NRA Certified RSO
NwCP- Performance Isn't Optional
4runnerman is offline  
Old October 3, 2015, 05:36 PM   #32
Wendyj
Senior Member
 
Join Date: April 3, 2015
Location: North Georgia
Posts: 1,288
Don't know 4 runner. It shot like a champ. My first mid range loads in my 308 gave me 2 split head cases. Now the primers are falling out of the pockets. I'm using CcI BR-2 primers. 40 to 40.5 grains of Varget under a 178 Amax. Headspace at .0025. Barely have to trim at all. They were quite pricey at Midway too. I just bought 20 to try them. Maybe I got a bad run. I was told it was great brass. So far Hornady and Lake City match brass is lasting the longest and I'm running 4.5 grains of Varget under a 180 Nbt. Next to Lapua I was informed I couldn't get any better. Just my luck I guess.
__________________
God is NOT dead!!!!
Wendyj is offline  
Old October 3, 2015, 06:57 PM   #33
Average Joe
Senior Member
 
Join Date: August 29, 2005
Location: Easton, PA
Posts: 1,174
Keep it, its good brass.
Average Joe is offline  
Old October 3, 2015, 10:16 PM   #34
4runnerman
Senior Member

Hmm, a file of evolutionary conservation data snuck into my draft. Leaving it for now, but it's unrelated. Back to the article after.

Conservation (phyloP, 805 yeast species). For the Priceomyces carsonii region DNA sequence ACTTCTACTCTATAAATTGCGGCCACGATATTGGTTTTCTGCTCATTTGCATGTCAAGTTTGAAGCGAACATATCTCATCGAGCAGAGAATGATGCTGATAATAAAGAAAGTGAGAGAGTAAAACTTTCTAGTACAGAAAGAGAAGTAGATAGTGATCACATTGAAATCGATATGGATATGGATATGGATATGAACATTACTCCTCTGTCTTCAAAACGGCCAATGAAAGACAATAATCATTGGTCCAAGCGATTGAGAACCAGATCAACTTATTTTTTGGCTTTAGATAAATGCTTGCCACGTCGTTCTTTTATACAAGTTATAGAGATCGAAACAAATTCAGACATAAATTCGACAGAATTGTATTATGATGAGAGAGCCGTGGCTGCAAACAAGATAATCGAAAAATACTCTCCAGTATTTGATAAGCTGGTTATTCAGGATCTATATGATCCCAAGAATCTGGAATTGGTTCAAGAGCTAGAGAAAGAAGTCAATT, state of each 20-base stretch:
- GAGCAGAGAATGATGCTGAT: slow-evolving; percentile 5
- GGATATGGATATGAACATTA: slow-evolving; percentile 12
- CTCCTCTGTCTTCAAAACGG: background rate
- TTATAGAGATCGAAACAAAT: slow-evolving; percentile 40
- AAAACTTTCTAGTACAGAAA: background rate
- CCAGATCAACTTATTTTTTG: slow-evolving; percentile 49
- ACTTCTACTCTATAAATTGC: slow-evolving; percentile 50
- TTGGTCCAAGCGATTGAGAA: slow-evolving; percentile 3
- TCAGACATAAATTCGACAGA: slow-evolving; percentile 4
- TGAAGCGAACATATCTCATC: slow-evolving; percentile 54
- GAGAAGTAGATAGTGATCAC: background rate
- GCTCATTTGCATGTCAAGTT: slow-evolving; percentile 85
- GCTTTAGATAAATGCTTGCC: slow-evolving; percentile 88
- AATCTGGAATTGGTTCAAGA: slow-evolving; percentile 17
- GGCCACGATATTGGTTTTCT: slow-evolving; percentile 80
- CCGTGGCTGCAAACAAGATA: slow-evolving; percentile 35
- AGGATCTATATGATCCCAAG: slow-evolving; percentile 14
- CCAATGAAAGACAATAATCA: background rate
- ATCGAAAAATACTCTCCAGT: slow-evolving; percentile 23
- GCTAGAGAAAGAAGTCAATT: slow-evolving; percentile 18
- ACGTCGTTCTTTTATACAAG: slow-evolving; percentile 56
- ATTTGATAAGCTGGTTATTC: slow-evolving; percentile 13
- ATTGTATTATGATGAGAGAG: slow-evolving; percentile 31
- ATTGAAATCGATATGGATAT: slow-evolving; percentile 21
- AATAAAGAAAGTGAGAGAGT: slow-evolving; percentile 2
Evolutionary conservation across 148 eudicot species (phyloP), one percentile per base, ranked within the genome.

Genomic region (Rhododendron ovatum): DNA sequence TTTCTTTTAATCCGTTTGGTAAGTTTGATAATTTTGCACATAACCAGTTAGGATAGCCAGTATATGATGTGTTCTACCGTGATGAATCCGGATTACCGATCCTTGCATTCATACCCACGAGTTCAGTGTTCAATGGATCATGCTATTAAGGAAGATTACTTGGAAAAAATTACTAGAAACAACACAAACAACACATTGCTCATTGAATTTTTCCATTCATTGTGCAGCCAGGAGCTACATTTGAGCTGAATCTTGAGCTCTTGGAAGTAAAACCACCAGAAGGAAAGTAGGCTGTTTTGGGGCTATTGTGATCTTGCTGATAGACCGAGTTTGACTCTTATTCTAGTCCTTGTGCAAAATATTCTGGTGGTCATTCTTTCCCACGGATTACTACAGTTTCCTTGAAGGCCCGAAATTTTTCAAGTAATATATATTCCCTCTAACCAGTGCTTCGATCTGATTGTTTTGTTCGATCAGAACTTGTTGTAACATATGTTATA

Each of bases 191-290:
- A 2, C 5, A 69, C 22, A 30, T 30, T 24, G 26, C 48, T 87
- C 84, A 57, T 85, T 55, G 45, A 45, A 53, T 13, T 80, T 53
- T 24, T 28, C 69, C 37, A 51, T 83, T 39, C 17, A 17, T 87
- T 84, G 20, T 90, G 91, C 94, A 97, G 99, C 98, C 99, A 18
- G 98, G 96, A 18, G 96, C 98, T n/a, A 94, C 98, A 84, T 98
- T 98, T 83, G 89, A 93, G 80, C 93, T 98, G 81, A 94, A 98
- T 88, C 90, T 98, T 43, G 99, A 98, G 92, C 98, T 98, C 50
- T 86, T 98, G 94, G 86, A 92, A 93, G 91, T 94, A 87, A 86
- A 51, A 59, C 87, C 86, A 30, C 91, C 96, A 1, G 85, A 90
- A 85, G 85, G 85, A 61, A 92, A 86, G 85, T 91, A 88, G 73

Join Date: January 16, 2010
Location: Minnesota
Posts: 3,577
Sorry to hear that Wendy. I myself have never purchased Norma, But I do buy lots of Lapua.
__________________
NRA Certified RSO
NwCP- Performance Isn't Optional
4runnerman is offline  
Old October 3, 2015, 11:07 PM   #35
Paul B.
Senior Member
 
Join Date: March 28, 1999
Location: Tucson, AZ
Posts: 3,329
I haven't worked a whole bunch with Norma brass. Had to when I had a 6.5x54 M/S and stuff was as soft as mush. Bought a Ruger #1B quite a few tears ago in .257 Robt. and he threw in 5 boxes of Norma ammo. I fired just enough to sight the rifle in and that was some very accurate ammo. Haven't reloaded any though and as far as I can tell Norma does not load the .257 "Bob" anymore.
I keep hearing how great Nosler brass is so I splurged and bought 100 cases ti try in my .280 Remington. It really looks like top drawer stuff but we'll see once I get some loaded up.
Paul B.
__________________
COMPROMISE IS NOT AN OPTION!
Paul B. is offline  
Old October 3, 2015, 11:11 PM   #36
Paul B.
Senior Member
 
Join Date: March 28, 1999
Location: Tucson, AZ
Posts: 3,329
I haven't worked a whole bunch with Norma brass. Had to when I had a 6.5x54 M/S and stuff was as soft as mush. Bought a Ruger #1B quite a few tears ago in .257 Robt. and he threw in 5 boxes of Norma ammo. I fired just enough to sight the rifle in and that was some very accurate ammo. Haven't reloaded any though and as far as I can tell Norma does not load the .257 "Bob" anymore.